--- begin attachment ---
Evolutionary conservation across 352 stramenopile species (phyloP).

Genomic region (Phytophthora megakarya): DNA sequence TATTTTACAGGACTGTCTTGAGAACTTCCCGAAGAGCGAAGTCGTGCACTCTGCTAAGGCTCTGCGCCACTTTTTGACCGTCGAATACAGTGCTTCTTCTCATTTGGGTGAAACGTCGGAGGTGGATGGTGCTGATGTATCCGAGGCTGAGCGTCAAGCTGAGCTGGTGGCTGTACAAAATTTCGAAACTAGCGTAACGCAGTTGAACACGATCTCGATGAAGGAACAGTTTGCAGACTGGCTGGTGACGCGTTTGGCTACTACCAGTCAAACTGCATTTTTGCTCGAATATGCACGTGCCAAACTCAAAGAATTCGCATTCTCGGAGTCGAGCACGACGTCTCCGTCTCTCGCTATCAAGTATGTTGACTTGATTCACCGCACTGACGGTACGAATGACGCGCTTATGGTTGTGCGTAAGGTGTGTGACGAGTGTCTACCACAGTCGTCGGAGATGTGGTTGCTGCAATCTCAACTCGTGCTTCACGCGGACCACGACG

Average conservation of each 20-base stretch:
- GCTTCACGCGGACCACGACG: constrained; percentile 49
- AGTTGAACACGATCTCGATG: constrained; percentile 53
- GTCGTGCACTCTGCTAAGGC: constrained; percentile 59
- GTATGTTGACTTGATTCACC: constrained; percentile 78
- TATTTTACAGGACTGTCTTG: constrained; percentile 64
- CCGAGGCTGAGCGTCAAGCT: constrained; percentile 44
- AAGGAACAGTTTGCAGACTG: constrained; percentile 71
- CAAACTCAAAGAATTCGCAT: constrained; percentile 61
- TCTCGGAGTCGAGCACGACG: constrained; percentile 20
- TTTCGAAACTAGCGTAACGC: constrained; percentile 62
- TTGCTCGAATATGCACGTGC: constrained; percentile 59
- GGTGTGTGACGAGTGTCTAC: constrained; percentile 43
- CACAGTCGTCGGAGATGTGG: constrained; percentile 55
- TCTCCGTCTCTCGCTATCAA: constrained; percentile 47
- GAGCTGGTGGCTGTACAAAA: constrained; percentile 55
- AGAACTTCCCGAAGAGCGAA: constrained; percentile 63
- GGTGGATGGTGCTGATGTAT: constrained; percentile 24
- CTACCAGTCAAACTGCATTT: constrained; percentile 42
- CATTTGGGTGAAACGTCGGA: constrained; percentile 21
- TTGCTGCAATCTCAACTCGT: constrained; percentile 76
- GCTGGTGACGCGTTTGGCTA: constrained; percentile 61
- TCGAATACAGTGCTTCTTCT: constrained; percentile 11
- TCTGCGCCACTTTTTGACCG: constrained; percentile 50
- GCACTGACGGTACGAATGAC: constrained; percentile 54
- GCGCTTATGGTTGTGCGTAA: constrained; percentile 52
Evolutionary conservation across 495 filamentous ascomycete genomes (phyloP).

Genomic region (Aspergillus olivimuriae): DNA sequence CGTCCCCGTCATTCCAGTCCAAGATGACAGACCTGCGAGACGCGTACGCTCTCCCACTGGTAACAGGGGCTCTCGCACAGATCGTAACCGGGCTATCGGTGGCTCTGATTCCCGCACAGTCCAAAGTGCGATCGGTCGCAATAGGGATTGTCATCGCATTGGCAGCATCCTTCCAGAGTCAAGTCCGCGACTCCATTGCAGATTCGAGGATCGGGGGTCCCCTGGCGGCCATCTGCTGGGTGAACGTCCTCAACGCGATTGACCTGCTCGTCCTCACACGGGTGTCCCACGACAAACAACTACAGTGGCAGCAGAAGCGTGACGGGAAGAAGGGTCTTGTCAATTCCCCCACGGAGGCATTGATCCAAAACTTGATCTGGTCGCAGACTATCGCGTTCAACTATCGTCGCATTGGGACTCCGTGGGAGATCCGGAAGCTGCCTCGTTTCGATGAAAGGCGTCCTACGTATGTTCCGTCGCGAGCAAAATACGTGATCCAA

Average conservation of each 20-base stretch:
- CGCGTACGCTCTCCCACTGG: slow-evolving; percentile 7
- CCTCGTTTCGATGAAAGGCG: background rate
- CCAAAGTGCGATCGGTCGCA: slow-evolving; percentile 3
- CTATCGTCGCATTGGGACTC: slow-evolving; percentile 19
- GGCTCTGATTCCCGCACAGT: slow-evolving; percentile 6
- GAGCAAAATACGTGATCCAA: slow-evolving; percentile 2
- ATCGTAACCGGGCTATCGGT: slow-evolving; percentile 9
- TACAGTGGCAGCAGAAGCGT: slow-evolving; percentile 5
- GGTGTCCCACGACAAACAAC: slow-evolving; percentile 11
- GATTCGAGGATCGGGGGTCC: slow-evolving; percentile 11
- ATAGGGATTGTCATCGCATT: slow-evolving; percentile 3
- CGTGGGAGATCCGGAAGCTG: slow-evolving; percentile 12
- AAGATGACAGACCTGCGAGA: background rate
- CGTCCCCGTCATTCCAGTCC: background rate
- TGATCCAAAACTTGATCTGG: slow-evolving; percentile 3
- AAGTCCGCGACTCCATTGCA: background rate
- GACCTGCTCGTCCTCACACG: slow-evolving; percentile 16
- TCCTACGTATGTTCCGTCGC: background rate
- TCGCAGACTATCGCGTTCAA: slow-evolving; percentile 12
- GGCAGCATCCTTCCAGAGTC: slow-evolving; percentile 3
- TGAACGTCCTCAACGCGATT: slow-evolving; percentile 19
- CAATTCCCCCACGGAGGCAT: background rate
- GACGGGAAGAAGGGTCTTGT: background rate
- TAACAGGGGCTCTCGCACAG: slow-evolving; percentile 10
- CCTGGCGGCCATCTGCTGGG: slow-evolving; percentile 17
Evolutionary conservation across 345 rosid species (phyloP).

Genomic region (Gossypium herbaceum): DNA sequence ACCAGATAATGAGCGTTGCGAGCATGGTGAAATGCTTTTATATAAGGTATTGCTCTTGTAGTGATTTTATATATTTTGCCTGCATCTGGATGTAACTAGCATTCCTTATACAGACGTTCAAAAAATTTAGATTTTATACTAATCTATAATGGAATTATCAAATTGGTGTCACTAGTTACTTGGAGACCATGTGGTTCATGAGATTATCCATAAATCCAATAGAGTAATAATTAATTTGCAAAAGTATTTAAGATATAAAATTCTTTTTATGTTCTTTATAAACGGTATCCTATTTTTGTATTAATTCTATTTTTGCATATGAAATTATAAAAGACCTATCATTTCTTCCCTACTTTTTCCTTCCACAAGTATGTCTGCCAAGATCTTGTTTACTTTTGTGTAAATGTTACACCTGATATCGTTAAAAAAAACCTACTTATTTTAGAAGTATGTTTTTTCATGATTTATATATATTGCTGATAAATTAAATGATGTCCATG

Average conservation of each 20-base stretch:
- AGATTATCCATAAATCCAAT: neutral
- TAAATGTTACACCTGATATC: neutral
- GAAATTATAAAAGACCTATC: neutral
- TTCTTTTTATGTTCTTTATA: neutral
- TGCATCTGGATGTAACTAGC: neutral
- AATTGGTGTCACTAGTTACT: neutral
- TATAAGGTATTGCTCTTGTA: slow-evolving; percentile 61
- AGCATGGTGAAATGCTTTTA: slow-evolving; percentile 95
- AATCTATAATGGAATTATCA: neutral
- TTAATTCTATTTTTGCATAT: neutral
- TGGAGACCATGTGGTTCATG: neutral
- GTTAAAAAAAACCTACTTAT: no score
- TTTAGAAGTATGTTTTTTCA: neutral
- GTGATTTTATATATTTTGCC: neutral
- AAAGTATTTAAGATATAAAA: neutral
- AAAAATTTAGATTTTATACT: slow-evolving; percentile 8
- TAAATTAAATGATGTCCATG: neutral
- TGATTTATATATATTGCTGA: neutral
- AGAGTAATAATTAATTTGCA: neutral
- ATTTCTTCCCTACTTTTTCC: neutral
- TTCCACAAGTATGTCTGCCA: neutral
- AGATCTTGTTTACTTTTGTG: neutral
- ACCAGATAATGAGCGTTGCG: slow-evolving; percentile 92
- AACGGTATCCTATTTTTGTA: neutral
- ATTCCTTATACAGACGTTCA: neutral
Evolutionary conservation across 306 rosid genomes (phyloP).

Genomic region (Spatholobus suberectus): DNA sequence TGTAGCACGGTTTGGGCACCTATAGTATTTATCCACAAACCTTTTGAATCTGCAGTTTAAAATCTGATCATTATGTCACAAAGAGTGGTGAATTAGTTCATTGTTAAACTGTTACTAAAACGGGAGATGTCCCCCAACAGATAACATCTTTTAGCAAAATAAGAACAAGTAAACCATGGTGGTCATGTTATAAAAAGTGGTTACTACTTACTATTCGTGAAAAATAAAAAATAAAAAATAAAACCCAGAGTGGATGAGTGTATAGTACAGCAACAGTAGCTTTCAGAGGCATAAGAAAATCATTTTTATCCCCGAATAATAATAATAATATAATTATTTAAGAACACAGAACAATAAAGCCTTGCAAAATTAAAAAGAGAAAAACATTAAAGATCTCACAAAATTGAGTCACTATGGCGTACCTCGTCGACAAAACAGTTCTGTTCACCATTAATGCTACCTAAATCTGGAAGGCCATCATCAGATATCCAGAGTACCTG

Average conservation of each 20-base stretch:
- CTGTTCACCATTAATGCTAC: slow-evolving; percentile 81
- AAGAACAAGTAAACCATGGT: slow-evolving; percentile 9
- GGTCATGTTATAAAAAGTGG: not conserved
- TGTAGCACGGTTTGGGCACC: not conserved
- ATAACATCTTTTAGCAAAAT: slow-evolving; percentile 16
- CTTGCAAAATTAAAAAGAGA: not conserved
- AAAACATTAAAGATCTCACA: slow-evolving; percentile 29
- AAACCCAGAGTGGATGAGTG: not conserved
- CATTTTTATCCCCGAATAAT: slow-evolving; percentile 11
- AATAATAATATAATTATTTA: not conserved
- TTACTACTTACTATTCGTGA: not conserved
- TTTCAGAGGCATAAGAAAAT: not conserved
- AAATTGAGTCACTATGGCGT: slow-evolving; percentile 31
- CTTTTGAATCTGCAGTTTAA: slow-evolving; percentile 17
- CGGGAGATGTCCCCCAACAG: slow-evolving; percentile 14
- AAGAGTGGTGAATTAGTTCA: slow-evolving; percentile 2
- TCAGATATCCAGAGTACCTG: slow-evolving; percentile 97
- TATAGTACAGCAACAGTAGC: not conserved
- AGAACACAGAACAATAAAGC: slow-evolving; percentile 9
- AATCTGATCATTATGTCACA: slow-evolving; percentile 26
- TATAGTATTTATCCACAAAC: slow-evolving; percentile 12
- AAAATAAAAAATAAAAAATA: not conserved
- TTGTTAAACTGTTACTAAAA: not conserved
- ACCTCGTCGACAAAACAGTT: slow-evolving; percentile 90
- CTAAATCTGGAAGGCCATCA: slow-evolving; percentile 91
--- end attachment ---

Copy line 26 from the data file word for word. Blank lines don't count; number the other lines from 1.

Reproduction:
- TCTGCGCCACTTTTTGACCG: constrained; percentile 50